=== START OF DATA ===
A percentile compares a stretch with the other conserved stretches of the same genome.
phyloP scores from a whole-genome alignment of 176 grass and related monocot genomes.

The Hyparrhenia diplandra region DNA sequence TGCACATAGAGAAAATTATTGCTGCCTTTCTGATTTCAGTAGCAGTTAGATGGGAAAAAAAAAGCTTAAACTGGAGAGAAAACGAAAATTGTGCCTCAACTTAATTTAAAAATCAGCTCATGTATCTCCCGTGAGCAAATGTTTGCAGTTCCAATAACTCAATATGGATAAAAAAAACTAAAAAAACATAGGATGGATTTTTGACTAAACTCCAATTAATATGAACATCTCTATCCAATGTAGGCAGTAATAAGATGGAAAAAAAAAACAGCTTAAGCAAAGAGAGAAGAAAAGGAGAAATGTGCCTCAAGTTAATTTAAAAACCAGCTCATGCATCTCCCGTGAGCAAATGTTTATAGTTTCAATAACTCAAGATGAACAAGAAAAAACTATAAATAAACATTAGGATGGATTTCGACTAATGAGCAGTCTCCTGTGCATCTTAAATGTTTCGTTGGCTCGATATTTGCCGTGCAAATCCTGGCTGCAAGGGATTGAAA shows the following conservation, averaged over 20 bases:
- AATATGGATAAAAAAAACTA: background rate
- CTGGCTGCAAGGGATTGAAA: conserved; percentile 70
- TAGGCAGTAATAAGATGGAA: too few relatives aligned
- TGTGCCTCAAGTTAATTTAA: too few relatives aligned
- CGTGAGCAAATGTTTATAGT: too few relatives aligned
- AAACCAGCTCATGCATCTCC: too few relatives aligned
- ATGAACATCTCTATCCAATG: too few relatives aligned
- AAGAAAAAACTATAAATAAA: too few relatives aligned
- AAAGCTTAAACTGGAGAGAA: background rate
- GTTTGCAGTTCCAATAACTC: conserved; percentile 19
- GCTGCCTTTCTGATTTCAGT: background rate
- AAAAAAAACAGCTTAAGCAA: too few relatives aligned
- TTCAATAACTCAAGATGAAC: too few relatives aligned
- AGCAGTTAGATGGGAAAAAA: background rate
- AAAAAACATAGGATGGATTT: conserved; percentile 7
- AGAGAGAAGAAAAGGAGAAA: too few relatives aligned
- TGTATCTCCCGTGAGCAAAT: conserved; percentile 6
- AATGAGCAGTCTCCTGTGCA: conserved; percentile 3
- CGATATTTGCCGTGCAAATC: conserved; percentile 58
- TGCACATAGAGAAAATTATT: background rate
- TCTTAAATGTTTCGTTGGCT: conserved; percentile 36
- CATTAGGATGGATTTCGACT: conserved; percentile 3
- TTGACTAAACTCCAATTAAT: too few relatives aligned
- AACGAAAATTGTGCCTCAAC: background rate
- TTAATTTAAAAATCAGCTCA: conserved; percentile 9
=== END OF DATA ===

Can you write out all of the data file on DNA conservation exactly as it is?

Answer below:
A percentile compares a stretch with the other conserved stretches of the same genome.
phyloP scores from a whole-genome alignment of 176 grass and related monocot genomes.

The Hyparrhenia diplandra region DNA sequence TGCACATAGAGAAAATTATTGCTGCCTTTCTGATTTCAGTAGCAGTTAGATGGGAAAAAAAAAGCTTAAACTGGAGAGAAAACGAAAATTGTGCCTCAACTTAATTTAAAAATCAGCTCATGTATCTCCCGTGAGCAAATGTTTGCAGTTCCAATAACTCAATATGGATAAAAAAAACTAAAAAAACATAGGATGGATTTTTGACTAAACTCCAATTAATATGAACATCTCTATCCAATGTAGGCAGTAATAAGATGGAAAAAAAAAACAGCTTAAGCAAAGAGAGAAGAAAAGGAGAAATGTGCCTCAAGTTAATTTAAAAACCAGCTCATGCATCTCCCGTGAGCAAATGTTTATAGTTTCAATAACTCAAGATGAACAAGAAAAAACTATAAATAAACATTAGGATGGATTTCGACTAATGAGCAGTCTCCTGTGCATCTTAAATGTTTCGTTGGCTCGATATTTGCCGTGCAAATCCTGGCTGCAAGGGATTGAAA shows the following conservation, averaged over 20 bases:
- AATATGGATAAAAAAAACTA: background rate
- CTGGCTGCAAGGGATTGAAA: conserved; percentile 70
- TAGGCAGTAATAAGATGGAA: too few relatives aligned
- TGTGCCTCAAGTTAATTTAA: too few relatives aligned
- CGTGAGCAAATGTTTATAGT: too few relatives aligned
- AAACCAGCTCATGCATCTCC: too few relatives aligned
- ATGAACATCTCTATCCAATG: too few relatives aligned
- AAGAAAAAACTATAAATAAA: too few relatives aligned
- AAAGCTTAAACTGGAGAGAA: background rate
- GTTTGCAGTTCCAATAACTC: conserved; percentile 19
- GCTGCCTTTCTGATTTCAGT: background rate
- AAAAAAAACAGCTTAAGCAA: too few relatives aligned
- TTCAATAACTCAAGATGAAC: too few relatives aligned
- AGCAGTTAGATGGGAAAAAA: background rate
- AAAAAACATAGGATGGATTT: conserved; percentile 7
- AGAGAGAAGAAAAGGAGAAA: too few relatives aligned
- TGTATCTCCCGTGAGCAAAT: conserved; percentile 6
- AATGAGCAGTCTCCTGTGCA: conserved; percentile 3
- CGATATTTGCCGTGCAAATC: conserved; percentile 58
- TGCACATAGAGAAAATTATT: background rate
- TCTTAAATGTTTCGTTGGCT: conserved; percentile 36
- CATTAGGATGGATTTCGACT: conserved; percentile 3
- TTGACTAAACTCCAATTAAT: too few relatives aligned
- AACGAAAATTGTGCCTCAAC: background rate
- TTAATTTAAAAATCAGCTCA: conserved; percentile 9